A Frame of Reference

Here’s an inspiring passage I found in on pages 19-20 in Douglas F. Ottati’s book, Theology for Liberal Presbyterians and Other Endangered Species (Geneva: 2006).

Will the mainline churches in America hold together or split apart?  Will liberal Protestants criticize the excesses and the idols of contemporary American culture but also remain open to the lessons and wisdom that nevertheless seem present in the wider society and culture?  Will liberal Protestants simply disappear?  Will the United States find positive, realistic, and responsible ways to exercise power in a multilateral world?  What shall we say and do about racism, sexism, and homophobia; about urban policy, transportation, and education; about matters of war and peace?  Can we ever become stewards of our natural environment?

These are among the important questions we face.  Nevertheless, for Christians and their communities, the more basic question is this: How shall we center a faithful witness?  The function of Christian theology is to help us answer this question, and I propose that we answer it in a single sentence: We belong to the God of grace.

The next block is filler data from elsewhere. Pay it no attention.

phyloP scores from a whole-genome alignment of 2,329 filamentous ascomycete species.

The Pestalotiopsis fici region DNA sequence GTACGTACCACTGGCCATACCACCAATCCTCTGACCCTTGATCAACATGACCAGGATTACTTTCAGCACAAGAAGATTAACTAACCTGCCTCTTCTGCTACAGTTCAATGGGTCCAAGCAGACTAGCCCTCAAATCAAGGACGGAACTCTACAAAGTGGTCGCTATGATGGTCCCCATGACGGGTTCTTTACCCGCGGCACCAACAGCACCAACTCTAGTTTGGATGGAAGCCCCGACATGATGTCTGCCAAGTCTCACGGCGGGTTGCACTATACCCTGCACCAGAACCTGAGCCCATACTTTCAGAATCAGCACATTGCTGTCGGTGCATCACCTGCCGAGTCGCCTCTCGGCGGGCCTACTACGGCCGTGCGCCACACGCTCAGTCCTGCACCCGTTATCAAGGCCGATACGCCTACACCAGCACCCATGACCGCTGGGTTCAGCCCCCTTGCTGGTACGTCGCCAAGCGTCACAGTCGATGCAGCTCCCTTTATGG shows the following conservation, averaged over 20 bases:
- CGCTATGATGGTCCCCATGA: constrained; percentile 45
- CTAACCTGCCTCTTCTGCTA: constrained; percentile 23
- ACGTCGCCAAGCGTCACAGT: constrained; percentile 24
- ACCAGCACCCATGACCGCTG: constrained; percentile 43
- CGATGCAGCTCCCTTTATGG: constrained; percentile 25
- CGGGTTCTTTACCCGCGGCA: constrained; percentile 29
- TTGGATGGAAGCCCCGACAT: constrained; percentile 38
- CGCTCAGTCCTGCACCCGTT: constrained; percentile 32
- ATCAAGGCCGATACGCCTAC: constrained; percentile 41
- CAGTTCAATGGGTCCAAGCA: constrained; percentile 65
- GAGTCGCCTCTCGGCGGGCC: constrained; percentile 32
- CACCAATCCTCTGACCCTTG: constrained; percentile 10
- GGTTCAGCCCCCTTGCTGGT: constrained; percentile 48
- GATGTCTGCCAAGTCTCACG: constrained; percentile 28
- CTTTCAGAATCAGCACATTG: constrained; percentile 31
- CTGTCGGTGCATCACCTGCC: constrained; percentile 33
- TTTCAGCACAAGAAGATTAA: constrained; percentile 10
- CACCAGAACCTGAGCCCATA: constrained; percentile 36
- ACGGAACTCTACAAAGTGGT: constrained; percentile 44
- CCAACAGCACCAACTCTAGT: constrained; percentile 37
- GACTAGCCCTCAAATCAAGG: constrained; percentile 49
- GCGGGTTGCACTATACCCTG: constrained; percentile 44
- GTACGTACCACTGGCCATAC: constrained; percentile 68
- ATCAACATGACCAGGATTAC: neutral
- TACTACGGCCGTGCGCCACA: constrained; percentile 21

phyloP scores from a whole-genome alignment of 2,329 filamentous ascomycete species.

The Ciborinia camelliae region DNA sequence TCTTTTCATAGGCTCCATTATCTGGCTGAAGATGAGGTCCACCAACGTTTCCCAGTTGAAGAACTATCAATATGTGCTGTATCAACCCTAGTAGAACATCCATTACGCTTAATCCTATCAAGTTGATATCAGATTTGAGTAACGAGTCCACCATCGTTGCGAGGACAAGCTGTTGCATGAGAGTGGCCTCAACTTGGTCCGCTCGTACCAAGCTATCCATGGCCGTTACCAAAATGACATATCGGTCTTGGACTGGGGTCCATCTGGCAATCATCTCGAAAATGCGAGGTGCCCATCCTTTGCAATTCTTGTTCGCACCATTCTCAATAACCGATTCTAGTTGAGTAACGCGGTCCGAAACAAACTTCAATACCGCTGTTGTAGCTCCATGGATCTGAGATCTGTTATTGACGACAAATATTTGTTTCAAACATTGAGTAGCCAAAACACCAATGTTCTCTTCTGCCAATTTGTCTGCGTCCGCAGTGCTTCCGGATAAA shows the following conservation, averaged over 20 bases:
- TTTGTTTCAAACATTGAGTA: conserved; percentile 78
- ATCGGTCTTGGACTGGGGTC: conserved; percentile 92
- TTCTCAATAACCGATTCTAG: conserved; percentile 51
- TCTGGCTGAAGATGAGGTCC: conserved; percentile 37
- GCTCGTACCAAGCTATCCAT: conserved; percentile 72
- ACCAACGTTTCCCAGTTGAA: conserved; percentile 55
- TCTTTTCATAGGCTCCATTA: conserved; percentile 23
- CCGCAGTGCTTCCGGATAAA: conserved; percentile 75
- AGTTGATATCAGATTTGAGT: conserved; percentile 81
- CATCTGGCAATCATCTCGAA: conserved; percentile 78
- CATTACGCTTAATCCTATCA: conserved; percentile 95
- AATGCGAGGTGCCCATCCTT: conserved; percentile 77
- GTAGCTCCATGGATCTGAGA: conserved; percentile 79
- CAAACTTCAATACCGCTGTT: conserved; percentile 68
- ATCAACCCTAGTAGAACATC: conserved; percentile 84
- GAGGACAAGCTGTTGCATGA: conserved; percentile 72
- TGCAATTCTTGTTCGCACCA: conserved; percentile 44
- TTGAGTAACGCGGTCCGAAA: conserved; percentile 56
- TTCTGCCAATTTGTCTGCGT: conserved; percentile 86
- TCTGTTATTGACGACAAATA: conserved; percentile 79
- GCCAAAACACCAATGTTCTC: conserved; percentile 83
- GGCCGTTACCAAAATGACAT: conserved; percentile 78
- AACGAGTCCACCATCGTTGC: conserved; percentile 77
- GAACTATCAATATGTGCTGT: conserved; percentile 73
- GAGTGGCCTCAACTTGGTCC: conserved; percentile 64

Once we are clear about this, a number of things follow.  First, we live in assurance, refuse to set limits on the extent of God’s faithfulness, and refuse to exclude anyone from the scope of grace and redemption.  We then work for an inclusive church, support a ministry of reconciliation, and invite everyone everywhere to lay hold of the assurance and confidence that come with the knowledge of a gracious God.  Second, we acknowledge the human fault and, without losing hope, maintain a realistic attitude toward the present age and its daunting challenges.  Finally, we affirm that all people have worth, and we commit ourselves to public practices, policies, and leadership that respect persons, pursue equitable opportunities for the poor, and care for those in need.

We belong to the God of grace.  This simple confession will enable us to interpret the many threats and conflicts and issues and promises of our day in a definite theological frame of reference.

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